Knowing Sam has been having a very difficult time controlling his tongue lately, I sat beside him on the bed while he put his shoes on to go to his art lesson.
"Hey, Bud, you've been having a hard time lately listening and being qui--"
Cutting me off, "I know I should just stop talking."
"No, Sam I just want you to know you can't do that with Mr. K."
"I never do that to him. I never will. It's just you and Dad."
Smiling a little at his forthrightness, "You shouldn't do it with us either. Why do you do it with Mom and Dad?"
He shrugs, "I don't know. I don't have any idea what I'm doing."
And that about sums up the situation we're currently in with our precious boy, autism, and puberty. None of us have any idea what we're doing. Thankfully Rob, having been a boy going through puberty, knows way more than either Sam or I. Which means he has insight into what his son is feeling and can soothe my anxiety because I am completely clueless. I mean, seriously, I had three sisters and any male cousins I had were older or lived away. I pretty much thought puberty for boys made them stink and grow hair and stuff. Turns out boys are just as hormonal as girls, only instead of tears you get a sort of anger and a need to fight dragons.
Sunday night saw a melt down of epic proportions with Sam, something we haven't seen in a really long time. The last one that I really remember as 'bad' was a few years ago when someone bumped into him and his lemonade spilled. Sam has always freaked out over spills...like crying and babbling and an overall physical reaction. Sunday was not a spill but it was all that plus more. It took hours for him to settle back down.
And this is what I realized. I never forget Sam has autism but I can forget how hard autism can be. It's been a while since I've felt that gut wrenching fear for my son...that somehow this is it and we won't be able to reach any further in to pull him any further out. The fear that this time we won't find the key that unlocks a situation for him...that somehow we've lost that sweet little boy that I love so much.
My husband is much wiser than I and of course much calmer. (Thank you God!) He reminded me that we've been here before and that we've figured it out. And Sam has figured it out. And that it will happen again. So I took a deep breath and grabbed the reins of my run away emotions.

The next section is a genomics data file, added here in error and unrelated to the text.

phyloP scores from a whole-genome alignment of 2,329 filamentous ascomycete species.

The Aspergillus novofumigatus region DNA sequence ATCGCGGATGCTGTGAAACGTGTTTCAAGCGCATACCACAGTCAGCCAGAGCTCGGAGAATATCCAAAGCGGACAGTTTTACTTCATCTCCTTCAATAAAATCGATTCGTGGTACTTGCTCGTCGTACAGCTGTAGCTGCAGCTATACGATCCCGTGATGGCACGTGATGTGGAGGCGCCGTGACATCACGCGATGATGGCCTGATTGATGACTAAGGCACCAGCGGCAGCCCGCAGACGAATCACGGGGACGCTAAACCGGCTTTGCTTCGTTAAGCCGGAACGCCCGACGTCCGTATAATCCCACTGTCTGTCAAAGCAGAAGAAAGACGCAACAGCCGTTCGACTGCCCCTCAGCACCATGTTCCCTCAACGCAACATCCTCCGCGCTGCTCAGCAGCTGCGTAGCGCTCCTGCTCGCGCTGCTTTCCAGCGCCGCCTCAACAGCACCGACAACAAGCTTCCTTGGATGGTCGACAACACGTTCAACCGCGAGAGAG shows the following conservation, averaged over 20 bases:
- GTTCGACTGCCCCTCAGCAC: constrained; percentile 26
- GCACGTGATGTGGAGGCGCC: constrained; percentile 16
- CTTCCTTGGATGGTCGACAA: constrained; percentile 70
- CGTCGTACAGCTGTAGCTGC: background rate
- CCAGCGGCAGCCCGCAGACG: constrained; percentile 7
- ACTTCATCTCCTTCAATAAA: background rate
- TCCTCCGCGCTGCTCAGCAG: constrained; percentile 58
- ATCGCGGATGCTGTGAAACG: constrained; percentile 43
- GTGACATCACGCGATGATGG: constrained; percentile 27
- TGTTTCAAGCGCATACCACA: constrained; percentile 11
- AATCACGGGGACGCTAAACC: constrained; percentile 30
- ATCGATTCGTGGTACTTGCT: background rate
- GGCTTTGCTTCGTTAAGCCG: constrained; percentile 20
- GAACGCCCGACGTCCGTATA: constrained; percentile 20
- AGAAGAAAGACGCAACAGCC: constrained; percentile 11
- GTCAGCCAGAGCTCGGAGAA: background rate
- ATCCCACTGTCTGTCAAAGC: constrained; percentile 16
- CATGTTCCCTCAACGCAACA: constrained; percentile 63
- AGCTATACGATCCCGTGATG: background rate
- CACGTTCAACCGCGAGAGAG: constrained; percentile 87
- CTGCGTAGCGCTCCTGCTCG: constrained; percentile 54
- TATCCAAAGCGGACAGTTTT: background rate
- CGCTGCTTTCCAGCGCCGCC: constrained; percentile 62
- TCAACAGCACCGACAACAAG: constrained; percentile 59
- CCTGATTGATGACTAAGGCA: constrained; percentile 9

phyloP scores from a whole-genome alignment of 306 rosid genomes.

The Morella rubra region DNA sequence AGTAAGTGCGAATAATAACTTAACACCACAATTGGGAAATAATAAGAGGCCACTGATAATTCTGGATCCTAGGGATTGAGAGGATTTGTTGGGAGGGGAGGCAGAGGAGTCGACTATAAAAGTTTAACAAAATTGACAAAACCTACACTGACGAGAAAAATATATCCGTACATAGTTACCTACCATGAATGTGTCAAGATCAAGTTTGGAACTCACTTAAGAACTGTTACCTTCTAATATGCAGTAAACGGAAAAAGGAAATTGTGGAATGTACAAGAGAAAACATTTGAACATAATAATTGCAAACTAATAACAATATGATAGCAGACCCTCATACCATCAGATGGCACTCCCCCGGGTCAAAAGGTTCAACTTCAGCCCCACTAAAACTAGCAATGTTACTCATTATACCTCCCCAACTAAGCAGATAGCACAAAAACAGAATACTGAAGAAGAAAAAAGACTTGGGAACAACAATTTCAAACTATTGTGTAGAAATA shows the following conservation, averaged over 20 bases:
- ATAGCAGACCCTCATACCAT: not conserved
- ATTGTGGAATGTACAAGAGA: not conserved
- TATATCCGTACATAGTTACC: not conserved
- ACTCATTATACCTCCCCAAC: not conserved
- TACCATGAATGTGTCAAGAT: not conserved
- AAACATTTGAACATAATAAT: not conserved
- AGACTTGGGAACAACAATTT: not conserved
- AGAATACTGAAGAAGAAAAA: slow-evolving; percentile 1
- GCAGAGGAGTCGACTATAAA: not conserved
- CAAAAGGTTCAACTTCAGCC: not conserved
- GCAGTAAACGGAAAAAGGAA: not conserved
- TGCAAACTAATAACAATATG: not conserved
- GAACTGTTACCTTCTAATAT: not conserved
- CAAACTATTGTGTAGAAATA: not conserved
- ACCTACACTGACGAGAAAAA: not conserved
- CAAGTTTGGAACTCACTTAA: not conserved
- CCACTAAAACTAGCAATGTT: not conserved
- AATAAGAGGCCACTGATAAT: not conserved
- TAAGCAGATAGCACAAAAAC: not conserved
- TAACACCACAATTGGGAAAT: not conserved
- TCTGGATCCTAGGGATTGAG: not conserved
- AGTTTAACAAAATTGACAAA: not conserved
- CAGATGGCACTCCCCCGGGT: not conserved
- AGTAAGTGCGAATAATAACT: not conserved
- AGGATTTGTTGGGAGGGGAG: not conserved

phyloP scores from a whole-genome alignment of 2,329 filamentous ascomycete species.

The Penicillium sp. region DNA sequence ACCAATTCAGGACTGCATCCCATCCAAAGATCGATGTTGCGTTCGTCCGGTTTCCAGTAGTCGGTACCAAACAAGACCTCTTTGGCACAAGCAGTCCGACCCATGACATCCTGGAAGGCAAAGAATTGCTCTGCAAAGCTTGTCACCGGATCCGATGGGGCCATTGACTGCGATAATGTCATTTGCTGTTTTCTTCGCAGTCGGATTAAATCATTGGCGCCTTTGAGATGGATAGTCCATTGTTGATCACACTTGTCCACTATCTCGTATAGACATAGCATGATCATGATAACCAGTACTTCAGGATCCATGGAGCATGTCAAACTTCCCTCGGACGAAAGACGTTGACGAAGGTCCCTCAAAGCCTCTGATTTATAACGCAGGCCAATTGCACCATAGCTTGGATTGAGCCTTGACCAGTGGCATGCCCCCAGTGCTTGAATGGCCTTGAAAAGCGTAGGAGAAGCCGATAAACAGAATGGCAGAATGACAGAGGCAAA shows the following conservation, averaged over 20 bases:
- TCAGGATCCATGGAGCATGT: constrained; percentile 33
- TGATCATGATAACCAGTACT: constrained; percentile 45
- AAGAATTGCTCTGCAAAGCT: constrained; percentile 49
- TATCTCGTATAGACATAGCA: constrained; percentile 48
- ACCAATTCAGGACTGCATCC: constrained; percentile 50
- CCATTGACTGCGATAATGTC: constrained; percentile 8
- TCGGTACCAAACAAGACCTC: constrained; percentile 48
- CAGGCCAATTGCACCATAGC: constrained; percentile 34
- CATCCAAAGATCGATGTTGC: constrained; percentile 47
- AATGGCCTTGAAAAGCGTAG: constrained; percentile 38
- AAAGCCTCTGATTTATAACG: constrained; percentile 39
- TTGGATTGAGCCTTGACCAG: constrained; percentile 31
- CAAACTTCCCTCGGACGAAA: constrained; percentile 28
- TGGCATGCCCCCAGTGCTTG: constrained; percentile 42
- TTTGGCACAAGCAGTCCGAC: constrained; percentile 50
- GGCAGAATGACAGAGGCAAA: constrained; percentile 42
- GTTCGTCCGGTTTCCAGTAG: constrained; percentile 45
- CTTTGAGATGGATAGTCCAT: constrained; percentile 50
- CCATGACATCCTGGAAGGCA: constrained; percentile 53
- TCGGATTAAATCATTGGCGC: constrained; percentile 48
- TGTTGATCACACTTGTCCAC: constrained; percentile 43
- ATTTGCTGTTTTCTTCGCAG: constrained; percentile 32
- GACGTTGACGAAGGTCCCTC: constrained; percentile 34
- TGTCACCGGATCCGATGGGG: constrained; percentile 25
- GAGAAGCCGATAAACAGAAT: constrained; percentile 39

On Monday Sam did ok. His unwillingness to accept an answer that he doesn't like causes some serious mouth trouble...either with babbling or just flat out arguing. It's all wrapped up with silly hand motions and weird mouth contortions. Dinner that night got a little fractious because he wanted to say something that for several reasons we didn't want him to say. There was a brief skirmish as father and son squared off. Father won and the result was Sam needed to eat his dinner in silence. Which he did. For twenty minutes he ate without talking, making strange noises, or flapping his body all over the place. It was a victory because he had found the self control to do what was asked of him.
Later that evening father and son squared off again. This time over a ginormous bowl of popcorn that Sam had made. There was some back talk over being told he couldn't eat it all and when he refused to stop carrying on about it, he wasn't allowed to have any. (This is a major penalty for the boy...popcorn is one of his absolute favorite snacks.) While not as distraught as I had been the night before, my heart was still heavy for him. And I'll admit more than a little bit for myself. I was having visions of the next few years being nothing but one struggle and battle after another and frankly just the thought was exhausting and sad.
You have to understand that with all the stuff that comes along with autism we've got this awesome kid that changes the way we see the world. He can make us laugh like nobody's business and is just generally a joy to be around. The idea that a flood of hormones would possibly wash all that way is very disturbing to me. I think it's what every parent feels as they realize their child is growing up only we have this twist on it because Sam isn't going to grow up like the rest of the world. And we're not really sure what that means. Currently there is very little in place for adults with autism. All the money and effort is put mostly into early intervention and research. I get it. I understand why things work the way they do but it seems a little short sighted to not realize that autistic children will become autistic adults and that they will still have needs. But I guess that is just the next part of our journey with Sam and my husband is completely right...we'll figure it out. And Sam will figure it out too.
He did with the popcorn Monday night. After he was in his room for QT (quiet time) he delivered this telegram to our room.
So my boy may be taller than me already. And he may be starting to stink and grow hair and stuff but that sweetness is still there. And that makes this mamma's heart very very happy.